"[Smolin’s] book, a mix of science, philosophy and science fiction, is at once entertaining, thought-provoking, fabulously ambitious and fabulously speculative." —The New York Times"Provocative, original, and unsettling." —The New York Review of Books"Brilliant…Smolin gives what is, for me, the best analysis of the nature of time from a physics viewpoint in a popular science book I have ever seen." —Popular Science"Smolin provides a much-needed dose of clarity about time, with implications that go far beyond physics to economics, politics, and personal philosophy. An essential book for physicists and non-physicists alike, Time Reborn offers a path to better theory and potentially to a better society." —Jaron Lanier, author of You Are Not a Gadget and The Fate of Power and the Future of Dignity"Applying his deep mastery of cosmology, quantum mechanics, general relativity and all the diverse attempts at quantum gravity, in Time Reborn Lee Smolin weaves a convincing and entirely new view of reality. He shows us how contemporary physics eliminates time and argues persuasively that any adequate cosmology rests on making time and ‘now’ fundamental." —Stuart Kauffman, University of Vermont, author of At Home in the Universe"Smolin is an excellent writer, a creative thinker and is ecumenical in the way he covers so many different branches of thought. Even as I mentally argued with this book, I kept on ploughing through to see how Smolin dealt with the objections. I would love to sit down with him over a drink and debate the ins and outs of his theory. And that is how this book should be read: as an account that makes you ask questions." —Nature"An entertaining, head-spinning and, yes, timely blend of philosophy, science, and speculation to put the Now back into physics." —The Telegraph "An energetic case for a paradigm shift that could produce mind-boggling changes in the way we experience our world." —Publishers Weekly"A thoughtful, complex re-evaluation of the role of time in the universe…A flood of ideas from an imaginative thinker." —Kirkus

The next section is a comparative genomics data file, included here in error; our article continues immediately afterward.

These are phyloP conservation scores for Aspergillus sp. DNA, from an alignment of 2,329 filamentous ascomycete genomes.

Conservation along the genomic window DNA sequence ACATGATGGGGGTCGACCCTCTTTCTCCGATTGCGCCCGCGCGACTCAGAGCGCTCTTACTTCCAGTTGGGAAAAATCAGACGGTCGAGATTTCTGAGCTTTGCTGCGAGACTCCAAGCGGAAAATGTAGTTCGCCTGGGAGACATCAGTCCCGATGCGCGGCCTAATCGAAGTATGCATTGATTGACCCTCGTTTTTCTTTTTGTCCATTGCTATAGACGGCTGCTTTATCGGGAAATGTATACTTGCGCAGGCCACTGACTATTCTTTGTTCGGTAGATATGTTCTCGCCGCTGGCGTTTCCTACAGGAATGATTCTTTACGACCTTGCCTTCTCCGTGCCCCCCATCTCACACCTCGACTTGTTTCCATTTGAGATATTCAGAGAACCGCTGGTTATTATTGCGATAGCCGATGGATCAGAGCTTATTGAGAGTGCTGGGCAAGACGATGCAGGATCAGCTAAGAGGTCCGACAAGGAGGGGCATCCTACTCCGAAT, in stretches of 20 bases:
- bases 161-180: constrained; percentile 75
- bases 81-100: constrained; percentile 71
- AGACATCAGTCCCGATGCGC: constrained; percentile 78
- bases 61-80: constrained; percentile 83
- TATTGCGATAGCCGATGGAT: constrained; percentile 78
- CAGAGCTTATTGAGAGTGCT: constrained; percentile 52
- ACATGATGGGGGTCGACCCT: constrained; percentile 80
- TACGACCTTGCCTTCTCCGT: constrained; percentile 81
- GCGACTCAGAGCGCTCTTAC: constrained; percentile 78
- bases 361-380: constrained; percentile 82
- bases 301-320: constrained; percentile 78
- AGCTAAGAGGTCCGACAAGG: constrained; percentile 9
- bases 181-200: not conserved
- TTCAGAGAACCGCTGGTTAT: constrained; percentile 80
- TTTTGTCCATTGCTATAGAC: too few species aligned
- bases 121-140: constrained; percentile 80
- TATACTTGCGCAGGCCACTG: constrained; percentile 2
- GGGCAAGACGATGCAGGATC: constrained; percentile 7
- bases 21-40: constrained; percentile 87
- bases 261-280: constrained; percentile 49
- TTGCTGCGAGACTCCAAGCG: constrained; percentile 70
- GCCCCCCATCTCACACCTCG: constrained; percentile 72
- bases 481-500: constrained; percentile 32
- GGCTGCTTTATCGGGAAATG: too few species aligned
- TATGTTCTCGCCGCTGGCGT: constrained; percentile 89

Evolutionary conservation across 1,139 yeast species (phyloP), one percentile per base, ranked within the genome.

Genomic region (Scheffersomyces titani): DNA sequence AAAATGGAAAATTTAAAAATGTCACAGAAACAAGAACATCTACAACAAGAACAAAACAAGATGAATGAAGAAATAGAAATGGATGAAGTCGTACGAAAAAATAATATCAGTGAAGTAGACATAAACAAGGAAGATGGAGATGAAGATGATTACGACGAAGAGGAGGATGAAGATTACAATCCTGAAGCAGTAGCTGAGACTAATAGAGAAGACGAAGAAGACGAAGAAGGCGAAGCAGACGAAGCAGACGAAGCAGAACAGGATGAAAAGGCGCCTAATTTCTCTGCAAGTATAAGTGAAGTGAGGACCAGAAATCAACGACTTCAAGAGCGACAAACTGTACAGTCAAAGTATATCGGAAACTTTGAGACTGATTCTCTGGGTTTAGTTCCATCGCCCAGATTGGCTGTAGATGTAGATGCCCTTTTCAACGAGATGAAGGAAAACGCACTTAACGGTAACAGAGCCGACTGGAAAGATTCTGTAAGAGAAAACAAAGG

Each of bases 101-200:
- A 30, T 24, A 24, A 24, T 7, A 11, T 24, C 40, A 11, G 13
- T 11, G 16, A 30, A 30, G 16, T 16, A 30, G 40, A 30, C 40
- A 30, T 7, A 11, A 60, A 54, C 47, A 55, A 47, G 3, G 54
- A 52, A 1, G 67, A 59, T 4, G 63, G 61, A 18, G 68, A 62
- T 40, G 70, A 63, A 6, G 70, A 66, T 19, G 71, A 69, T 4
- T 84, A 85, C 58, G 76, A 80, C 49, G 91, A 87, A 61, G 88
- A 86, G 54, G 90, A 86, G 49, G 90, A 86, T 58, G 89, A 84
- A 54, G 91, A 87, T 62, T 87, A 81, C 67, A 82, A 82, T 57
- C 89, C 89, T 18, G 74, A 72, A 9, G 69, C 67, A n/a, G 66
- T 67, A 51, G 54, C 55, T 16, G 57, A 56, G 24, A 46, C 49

"With rare conceptual daring, Smolin beckons toward a new perspective for doing cosmological theory…A thrilling intellectual ride!"—Booklist (starred review)